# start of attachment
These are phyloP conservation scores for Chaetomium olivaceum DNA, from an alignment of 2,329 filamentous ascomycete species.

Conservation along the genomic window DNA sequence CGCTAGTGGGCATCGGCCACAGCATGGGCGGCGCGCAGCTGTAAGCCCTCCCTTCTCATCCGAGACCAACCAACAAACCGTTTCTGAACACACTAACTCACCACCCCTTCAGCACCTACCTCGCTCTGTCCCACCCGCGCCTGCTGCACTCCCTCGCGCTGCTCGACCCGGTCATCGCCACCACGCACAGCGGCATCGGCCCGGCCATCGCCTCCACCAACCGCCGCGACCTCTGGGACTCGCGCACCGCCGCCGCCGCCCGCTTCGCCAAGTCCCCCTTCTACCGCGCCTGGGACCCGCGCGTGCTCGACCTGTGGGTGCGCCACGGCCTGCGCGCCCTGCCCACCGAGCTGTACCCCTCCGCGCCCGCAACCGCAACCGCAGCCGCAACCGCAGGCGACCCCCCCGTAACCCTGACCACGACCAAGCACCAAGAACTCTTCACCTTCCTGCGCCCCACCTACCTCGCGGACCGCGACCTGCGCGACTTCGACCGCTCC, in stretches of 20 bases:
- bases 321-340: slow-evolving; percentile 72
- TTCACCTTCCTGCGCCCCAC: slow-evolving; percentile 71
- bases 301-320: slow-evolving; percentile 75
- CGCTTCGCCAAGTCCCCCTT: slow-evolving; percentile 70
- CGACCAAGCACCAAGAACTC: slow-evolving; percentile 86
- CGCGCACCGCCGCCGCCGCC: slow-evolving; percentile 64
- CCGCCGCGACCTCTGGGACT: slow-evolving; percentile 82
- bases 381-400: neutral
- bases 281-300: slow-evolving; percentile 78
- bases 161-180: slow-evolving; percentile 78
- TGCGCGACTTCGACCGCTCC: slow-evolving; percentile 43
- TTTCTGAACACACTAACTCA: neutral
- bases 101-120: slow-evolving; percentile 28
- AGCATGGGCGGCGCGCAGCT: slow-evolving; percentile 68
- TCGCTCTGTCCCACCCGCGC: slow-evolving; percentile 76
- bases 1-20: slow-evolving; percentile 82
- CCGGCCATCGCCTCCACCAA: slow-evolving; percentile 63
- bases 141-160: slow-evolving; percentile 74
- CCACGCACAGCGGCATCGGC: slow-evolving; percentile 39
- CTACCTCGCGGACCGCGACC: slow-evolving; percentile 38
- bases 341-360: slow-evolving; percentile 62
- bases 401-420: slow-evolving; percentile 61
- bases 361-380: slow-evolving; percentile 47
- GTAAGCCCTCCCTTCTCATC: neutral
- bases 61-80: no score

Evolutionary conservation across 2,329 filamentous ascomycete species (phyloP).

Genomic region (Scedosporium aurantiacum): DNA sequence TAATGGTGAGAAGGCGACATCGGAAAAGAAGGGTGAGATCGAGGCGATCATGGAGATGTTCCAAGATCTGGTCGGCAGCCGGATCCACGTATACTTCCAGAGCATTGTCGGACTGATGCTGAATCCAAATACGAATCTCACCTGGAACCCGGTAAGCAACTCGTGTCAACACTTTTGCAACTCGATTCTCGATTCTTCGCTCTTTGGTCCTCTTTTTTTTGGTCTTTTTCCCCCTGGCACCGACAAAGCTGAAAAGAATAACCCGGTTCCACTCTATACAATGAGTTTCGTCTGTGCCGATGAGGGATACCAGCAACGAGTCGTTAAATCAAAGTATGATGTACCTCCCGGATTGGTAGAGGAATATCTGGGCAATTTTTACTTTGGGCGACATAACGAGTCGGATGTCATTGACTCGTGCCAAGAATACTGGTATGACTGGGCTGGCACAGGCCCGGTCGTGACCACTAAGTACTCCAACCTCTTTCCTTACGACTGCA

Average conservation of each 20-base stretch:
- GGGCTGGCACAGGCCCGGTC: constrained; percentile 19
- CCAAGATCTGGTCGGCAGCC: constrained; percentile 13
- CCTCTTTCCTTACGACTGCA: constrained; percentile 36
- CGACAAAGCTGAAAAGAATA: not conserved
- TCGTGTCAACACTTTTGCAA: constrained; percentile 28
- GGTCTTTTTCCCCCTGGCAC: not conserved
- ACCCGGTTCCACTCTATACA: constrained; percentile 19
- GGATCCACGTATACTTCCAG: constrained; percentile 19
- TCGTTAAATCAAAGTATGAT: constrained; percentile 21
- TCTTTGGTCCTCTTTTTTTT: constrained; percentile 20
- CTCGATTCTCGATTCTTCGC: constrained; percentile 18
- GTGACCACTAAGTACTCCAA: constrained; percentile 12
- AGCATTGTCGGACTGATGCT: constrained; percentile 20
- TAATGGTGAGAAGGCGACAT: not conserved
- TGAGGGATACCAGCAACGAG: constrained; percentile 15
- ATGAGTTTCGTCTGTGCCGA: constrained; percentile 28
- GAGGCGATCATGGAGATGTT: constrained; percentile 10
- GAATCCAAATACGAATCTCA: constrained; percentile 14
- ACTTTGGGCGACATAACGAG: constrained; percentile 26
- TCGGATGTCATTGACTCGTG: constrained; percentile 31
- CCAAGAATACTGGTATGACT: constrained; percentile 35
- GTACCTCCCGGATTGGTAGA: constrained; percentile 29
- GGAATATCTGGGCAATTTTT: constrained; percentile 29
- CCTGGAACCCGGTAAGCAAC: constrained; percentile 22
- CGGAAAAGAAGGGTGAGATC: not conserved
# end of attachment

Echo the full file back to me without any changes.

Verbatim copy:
These are phyloP conservation scores for Chaetomium olivaceum DNA, from an alignment of 2,329 filamentous ascomycete species.

Conservation along the genomic window DNA sequence CGCTAGTGGGCATCGGCCACAGCATGGGCGGCGCGCAGCTGTAAGCCCTCCCTTCTCATCCGAGACCAACCAACAAACCGTTTCTGAACACACTAACTCACCACCCCTTCAGCACCTACCTCGCTCTGTCCCACCCGCGCCTGCTGCACTCCCTCGCGCTGCTCGACCCGGTCATCGCCACCACGCACAGCGGCATCGGCCCGGCCATCGCCTCCACCAACCGCCGCGACCTCTGGGACTCGCGCACCGCCGCCGCCGCCCGCTTCGCCAAGTCCCCCTTCTACCGCGCCTGGGACCCGCGCGTGCTCGACCTGTGGGTGCGCCACGGCCTGCGCGCCCTGCCCACCGAGCTGTACCCCTCCGCGCCCGCAACCGCAACCGCAGCCGCAACCGCAGGCGACCCCCCCGTAACCCTGACCACGACCAAGCACCAAGAACTCTTCACCTTCCTGCGCCCCACCTACCTCGCGGACCGCGACCTGCGCGACTTCGACCGCTCC, in stretches of 20 bases:
- bases 321-340: slow-evolving; percentile 72
- TTCACCTTCCTGCGCCCCAC: slow-evolving; percentile 71
- bases 301-320: slow-evolving; percentile 75
- CGCTTCGCCAAGTCCCCCTT: slow-evolving; percentile 70
- CGACCAAGCACCAAGAACTC: slow-evolving; percentile 86
- CGCGCACCGCCGCCGCCGCC: slow-evolving; percentile 64
- CCGCCGCGACCTCTGGGACT: slow-evolving; percentile 82
- bases 381-400: neutral
- bases 281-300: slow-evolving; percentile 78
- bases 161-180: slow-evolving; percentile 78
- TGCGCGACTTCGACCGCTCC: slow-evolving; percentile 43
- TTTCTGAACACACTAACTCA: neutral
- bases 101-120: slow-evolving; percentile 28
- AGCATGGGCGGCGCGCAGCT: slow-evolving; percentile 68
- TCGCTCTGTCCCACCCGCGC: slow-evolving; percentile 76
- bases 1-20: slow-evolving; percentile 82
- CCGGCCATCGCCTCCACCAA: slow-evolving; percentile 63
- bases 141-160: slow-evolving; percentile 74
- CCACGCACAGCGGCATCGGC: slow-evolving; percentile 39
- CTACCTCGCGGACCGCGACC: slow-evolving; percentile 38
- bases 341-360: slow-evolving; percentile 62
- bases 401-420: slow-evolving; percentile 61
- bases 361-380: slow-evolving; percentile 47
- GTAAGCCCTCCCTTCTCATC: neutral
- bases 61-80: no score

Evolutionary conservation across 2,329 filamentous ascomycete species (phyloP).

Genomic region (Scedosporium aurantiacum): DNA sequence TAATGGTGAGAAGGCGACATCGGAAAAGAAGGGTGAGATCGAGGCGATCATGGAGATGTTCCAAGATCTGGTCGGCAGCCGGATCCACGTATACTTCCAGAGCATTGTCGGACTGATGCTGAATCCAAATACGAATCTCACCTGGAACCCGGTAAGCAACTCGTGTCAACACTTTTGCAACTCGATTCTCGATTCTTCGCTCTTTGGTCCTCTTTTTTTTGGTCTTTTTCCCCCTGGCACCGACAAAGCTGAAAAGAATAACCCGGTTCCACTCTATACAATGAGTTTCGTCTGTGCCGATGAGGGATACCAGCAACGAGTCGTTAAATCAAAGTATGATGTACCTCCCGGATTGGTAGAGGAATATCTGGGCAATTTTTACTTTGGGCGACATAACGAGTCGGATGTCATTGACTCGTGCCAAGAATACTGGTATGACTGGGCTGGCACAGGCCCGGTCGTGACCACTAAGTACTCCAACCTCTTTCCTTACGACTGCA

Average conservation of each 20-base stretch:
- GGGCTGGCACAGGCCCGGTC: constrained; percentile 19
- CCAAGATCTGGTCGGCAGCC: constrained; percentile 13
- CCTCTTTCCTTACGACTGCA: constrained; percentile 36
- CGACAAAGCTGAAAAGAATA: not conserved
- TCGTGTCAACACTTTTGCAA: constrained; percentile 28
- GGTCTTTTTCCCCCTGGCAC: not conserved
- ACCCGGTTCCACTCTATACA: constrained; percentile 19
- GGATCCACGTATACTTCCAG: constrained; percentile 19
- TCGTTAAATCAAAGTATGAT: constrained; percentile 21
- TCTTTGGTCCTCTTTTTTTT: constrained; percentile 20
- CTCGATTCTCGATTCTTCGC: constrained; percentile 18
- GTGACCACTAAGTACTCCAA: constrained; percentile 12
- AGCATTGTCGGACTGATGCT: constrained; percentile 20
- TAATGGTGAGAAGGCGACAT: not conserved
- TGAGGGATACCAGCAACGAG: constrained; percentile 15
- ATGAGTTTCGTCTGTGCCGA: constrained; percentile 28
- GAGGCGATCATGGAGATGTT: constrained; percentile 10
- GAATCCAAATACGAATCTCA: constrained; percentile 14
- ACTTTGGGCGACATAACGAG: constrained; percentile 26
- TCGGATGTCATTGACTCGTG: constrained; percentile 31
- CCAAGAATACTGGTATGACT: constrained; percentile 35
- GTACCTCCCGGATTGGTAGA: constrained; percentile 29
- GGAATATCTGGGCAATTTTT: constrained; percentile 29
- CCTGGAACCCGGTAAGCAAC: constrained; percentile 22
- CGGAAAAGAAGGGTGAGATC: not conserved